Archive for August 31st, 2010

Smigiel – a one year swansong?

Tuesday, 31 August 2010

Narrow gauge – standard gauge transporter wagon siding at Stare Bojanowo. Photo U.M. Smigiel.

(Click photo to see more pictures of the Smigiel Railway on the Smigiel Town Council website.)

The Smigiel Railway is the last of its kind. Within one lifetime Poland has changed from a country which was covered by a dense network of narrow gauge railways, to a barren wasteland where most of the handful of narrow gauge survivors cling on to a precarious existence only kept alive by tourist trains in the summer. A handful of n.g. lines, all operated by SKPL, still carry freight. Following the closure of the Krosniewice Railway, the busiest of the freight lines is now the Kalisz Railway, now only operational between Opatowek and Zbiersk. The Przeworsk Railway carries the occasional truck of coal to Dynow. The Smigiel line still appears on the PKP Cargo list of freight depots, but its transporter wagons have stood unused since the spring. The Pleszew Railway is busy carrying freight, but on standard gauge rails (the railway is mixed gauge) so it doesn’t count. When it comes to regular public transport passenger workings over the list is even shorter – just Pleszew and Smigiel.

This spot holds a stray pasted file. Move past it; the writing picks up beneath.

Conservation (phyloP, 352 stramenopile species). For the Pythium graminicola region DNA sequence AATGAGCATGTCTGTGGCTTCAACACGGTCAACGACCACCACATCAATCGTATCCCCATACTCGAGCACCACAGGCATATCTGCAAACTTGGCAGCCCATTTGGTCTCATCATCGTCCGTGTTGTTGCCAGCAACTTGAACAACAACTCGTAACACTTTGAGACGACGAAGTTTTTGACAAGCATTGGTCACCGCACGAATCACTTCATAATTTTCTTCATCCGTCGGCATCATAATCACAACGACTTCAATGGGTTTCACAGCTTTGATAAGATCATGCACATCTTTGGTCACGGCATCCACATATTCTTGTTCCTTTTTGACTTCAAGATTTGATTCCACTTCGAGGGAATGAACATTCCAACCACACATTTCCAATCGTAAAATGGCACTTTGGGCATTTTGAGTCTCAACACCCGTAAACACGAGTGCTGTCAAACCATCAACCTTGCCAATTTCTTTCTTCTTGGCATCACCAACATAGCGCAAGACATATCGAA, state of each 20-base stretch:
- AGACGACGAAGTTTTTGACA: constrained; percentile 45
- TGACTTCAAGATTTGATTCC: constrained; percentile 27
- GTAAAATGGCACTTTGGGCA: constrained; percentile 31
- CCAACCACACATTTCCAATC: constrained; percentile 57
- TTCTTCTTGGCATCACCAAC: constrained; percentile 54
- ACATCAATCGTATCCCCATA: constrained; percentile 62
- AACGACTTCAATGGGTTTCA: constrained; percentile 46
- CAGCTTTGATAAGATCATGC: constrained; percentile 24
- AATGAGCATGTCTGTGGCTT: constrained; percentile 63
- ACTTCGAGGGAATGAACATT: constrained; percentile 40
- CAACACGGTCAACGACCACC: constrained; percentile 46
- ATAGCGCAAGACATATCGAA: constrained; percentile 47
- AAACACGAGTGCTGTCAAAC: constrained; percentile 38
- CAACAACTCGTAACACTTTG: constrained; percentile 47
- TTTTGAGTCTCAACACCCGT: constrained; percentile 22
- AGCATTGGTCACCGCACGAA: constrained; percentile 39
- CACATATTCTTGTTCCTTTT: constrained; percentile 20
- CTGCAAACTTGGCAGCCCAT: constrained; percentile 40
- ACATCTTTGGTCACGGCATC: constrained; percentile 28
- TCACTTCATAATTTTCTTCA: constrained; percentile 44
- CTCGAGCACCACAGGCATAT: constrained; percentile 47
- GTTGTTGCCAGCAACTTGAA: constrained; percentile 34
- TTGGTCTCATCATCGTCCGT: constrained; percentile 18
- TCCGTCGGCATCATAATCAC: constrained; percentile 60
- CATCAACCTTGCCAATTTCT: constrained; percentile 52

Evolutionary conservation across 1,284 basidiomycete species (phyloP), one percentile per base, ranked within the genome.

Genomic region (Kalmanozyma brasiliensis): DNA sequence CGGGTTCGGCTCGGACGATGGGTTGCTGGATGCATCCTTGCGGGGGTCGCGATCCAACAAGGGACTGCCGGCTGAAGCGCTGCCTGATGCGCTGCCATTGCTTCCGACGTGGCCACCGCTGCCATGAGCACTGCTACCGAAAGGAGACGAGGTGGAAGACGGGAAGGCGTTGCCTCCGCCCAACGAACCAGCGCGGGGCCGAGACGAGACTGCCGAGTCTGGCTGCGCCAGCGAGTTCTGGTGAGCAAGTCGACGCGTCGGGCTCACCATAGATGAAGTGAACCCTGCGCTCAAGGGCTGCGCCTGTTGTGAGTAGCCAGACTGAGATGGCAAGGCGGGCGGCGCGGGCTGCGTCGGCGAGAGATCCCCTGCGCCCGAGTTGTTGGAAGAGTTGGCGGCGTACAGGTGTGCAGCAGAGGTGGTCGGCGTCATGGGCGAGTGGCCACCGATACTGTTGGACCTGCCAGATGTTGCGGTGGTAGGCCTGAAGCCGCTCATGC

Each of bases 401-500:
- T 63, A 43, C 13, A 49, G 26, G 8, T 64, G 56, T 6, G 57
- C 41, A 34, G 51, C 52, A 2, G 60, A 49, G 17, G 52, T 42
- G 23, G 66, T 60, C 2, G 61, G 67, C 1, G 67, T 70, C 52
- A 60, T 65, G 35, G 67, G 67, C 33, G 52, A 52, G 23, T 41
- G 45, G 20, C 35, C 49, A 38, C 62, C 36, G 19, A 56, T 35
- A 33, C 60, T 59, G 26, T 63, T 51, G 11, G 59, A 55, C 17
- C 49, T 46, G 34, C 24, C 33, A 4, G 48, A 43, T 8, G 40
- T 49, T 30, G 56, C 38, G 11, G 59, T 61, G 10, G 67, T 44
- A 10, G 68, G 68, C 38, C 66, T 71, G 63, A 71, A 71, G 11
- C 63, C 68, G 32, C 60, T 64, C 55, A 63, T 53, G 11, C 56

So Smigiel, which operates a regular passenger service during school term time and is theoretically still open for freight, really is the last of its kind. However, relations between SKPL and the Mayor of Smigiel are not good, and with the demise of the coal traffic earlier this year it looked as if SKPL would be withdrawing from its operating agreement at the end of the year. Now it looks as if Smigiel will have a final swansong – a contract to carry road stone is being negotiated which should see freight carrying resume in October. So Smigiel will have its swansong, maintaining for one more year its position as the last narrow gauge railway in Poland to run a regular passenger service and operate freight services. Perhaps BTWT should organise a study tour to witness the last days of the Smigiel Railway as a real working railway and also explore some of Poland’s surviving narrow gauge lines? Perhaps the itinerary should be something along the lines of Robert Hall’s recent journey?